At what point is a native New Englander, who likes winter and strongly dislikes summer, allowed to wave the white flag over too many snowstorms?
Oh, not yet?
O.K. then, apparently I have nothing more to say here!
But, hypothetically speaking of course, if today we had to shovel 8 more inches (20 centimeters) of medium weight snow, rake the kitchen roof and reshovel where the snow from said roof landed with a thud on the back walk and bulkhead, we might, just might be getting weary of this winter - hypothetically.
And if, hypothetically speaking, we had to crawl out the bedroom window onto the porch roof to shovel 18 inches (46 centimeters) of accumulated varietal snow, from multiple storms, it is remotely possible that we could be growing tired of this pattern of one storm after another after another - hypothetically.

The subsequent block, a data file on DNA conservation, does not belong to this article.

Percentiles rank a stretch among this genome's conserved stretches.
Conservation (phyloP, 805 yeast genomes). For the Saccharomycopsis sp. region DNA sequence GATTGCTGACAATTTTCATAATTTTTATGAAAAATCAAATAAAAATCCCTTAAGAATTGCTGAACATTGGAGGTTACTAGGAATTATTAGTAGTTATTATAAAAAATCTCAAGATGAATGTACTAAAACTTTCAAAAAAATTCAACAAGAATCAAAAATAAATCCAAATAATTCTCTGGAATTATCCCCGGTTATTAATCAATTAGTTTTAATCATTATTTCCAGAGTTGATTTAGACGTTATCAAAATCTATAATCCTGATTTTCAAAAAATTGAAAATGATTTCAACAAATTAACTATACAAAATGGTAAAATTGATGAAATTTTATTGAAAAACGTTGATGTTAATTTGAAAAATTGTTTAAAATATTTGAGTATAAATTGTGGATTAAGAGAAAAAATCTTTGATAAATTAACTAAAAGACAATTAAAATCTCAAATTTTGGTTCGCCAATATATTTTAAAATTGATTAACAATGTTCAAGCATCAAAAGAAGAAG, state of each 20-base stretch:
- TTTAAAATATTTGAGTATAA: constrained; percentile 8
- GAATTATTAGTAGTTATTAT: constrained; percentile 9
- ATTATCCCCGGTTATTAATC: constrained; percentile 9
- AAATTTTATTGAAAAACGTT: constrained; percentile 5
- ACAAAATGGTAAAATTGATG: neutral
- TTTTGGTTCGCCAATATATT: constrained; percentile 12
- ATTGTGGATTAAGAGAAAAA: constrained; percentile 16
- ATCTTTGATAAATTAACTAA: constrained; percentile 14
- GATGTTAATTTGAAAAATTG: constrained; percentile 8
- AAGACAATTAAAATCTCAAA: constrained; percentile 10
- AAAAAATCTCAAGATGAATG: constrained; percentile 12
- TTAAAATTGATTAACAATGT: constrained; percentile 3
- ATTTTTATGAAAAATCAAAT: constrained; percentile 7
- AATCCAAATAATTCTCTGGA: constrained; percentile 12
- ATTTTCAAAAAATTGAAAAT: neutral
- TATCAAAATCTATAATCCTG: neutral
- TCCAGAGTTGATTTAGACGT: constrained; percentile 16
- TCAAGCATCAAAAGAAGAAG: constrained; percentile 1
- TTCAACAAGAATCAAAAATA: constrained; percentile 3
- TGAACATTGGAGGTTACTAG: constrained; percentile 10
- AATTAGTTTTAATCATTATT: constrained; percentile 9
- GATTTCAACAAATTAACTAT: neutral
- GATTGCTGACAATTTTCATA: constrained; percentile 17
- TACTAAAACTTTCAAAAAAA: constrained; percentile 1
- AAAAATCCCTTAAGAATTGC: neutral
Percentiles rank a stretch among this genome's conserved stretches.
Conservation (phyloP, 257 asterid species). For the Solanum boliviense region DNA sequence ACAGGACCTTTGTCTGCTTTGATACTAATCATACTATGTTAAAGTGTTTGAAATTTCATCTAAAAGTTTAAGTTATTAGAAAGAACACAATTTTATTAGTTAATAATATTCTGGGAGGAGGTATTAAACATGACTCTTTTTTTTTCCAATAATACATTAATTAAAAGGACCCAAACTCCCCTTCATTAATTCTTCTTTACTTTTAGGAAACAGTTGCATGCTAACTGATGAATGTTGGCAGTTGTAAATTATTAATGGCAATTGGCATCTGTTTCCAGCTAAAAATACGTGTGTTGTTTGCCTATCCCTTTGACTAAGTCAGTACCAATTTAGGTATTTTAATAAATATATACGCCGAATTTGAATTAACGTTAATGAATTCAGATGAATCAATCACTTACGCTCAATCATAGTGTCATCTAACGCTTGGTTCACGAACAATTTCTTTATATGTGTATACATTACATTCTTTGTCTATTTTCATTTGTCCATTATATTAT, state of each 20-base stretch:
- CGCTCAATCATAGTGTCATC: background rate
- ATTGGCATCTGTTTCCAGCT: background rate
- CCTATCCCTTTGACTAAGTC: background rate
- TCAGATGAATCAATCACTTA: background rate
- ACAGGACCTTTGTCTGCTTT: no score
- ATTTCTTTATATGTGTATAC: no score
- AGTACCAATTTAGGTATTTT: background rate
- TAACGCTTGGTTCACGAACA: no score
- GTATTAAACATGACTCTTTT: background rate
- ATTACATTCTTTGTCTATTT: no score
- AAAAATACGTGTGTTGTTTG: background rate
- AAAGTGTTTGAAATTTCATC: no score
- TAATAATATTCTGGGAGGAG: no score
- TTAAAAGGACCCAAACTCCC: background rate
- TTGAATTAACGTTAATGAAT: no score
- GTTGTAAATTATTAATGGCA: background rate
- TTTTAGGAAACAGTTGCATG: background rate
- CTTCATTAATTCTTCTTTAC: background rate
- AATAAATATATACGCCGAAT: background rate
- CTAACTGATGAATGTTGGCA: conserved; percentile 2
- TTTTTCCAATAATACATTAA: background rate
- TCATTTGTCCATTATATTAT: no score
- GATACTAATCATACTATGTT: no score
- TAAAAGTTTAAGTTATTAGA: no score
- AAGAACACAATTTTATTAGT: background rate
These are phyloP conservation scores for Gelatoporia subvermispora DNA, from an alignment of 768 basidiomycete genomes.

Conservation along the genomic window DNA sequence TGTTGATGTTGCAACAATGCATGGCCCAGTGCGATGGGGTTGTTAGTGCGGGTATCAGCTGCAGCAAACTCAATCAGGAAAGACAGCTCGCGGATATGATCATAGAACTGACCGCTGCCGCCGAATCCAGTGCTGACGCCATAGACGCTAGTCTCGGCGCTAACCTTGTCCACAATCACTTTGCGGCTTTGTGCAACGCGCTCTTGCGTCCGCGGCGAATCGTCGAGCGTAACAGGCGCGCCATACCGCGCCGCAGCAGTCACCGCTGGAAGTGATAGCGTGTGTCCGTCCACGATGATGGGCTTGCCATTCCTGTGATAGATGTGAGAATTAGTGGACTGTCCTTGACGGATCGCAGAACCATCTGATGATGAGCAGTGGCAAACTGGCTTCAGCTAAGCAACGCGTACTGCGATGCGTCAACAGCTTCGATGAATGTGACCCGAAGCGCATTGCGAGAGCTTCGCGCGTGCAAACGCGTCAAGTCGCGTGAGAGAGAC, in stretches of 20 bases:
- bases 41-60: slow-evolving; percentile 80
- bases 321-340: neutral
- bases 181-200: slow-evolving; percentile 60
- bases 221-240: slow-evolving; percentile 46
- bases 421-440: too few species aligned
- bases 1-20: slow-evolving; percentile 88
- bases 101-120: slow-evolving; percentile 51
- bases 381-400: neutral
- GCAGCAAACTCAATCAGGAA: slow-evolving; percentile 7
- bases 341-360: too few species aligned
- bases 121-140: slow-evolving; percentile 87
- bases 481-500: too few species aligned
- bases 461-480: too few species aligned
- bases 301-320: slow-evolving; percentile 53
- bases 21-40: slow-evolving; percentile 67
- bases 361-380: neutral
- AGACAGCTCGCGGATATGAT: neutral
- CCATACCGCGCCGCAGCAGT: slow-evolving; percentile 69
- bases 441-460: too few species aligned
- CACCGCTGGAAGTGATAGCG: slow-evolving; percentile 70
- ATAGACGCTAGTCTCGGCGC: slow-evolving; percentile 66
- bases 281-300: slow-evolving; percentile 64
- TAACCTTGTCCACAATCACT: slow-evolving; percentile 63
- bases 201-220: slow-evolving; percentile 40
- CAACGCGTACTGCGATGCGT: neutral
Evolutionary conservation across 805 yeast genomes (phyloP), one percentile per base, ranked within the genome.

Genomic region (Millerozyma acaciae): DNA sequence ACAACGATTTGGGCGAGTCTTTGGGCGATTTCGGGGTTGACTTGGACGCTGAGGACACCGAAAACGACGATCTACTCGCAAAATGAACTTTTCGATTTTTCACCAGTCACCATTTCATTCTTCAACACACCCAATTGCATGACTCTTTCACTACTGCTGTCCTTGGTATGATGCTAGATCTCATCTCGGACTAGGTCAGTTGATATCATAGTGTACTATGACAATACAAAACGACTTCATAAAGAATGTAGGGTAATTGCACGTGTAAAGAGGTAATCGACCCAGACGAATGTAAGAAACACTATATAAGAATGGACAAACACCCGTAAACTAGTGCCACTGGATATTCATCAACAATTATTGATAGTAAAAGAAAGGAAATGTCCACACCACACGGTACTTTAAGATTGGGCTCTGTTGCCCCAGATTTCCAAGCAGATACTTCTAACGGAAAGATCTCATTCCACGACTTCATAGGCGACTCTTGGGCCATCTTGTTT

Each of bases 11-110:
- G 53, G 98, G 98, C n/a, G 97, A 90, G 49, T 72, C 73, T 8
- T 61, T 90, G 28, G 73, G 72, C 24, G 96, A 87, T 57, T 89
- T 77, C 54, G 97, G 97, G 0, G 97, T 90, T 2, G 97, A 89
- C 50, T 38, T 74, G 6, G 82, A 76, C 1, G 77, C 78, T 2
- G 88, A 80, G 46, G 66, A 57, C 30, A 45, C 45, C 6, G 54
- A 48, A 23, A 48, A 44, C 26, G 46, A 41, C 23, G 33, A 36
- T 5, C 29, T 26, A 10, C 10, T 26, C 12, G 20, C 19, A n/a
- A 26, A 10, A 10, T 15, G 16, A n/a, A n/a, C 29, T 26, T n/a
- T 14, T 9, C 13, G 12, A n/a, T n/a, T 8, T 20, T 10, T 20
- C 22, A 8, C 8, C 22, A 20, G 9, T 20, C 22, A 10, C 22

But as a native New Englander, who likes winter and strongly dislikes summer, I think I need to keep my mouth shut for a little while longer. Because you know as well as I do that once summer comes, the heat rises, the humidity closes in and the bugs emerge, I will be thinking fondly of winter. Especially of an afternoon in late January when the physical exertion of coaxing and heaving heavy snow off the porch roof left me achey, satisfied and yes, even exhilarated, as the setting sun glinted off the icicles gilding the eaves.
Chuck working to clear the porch roof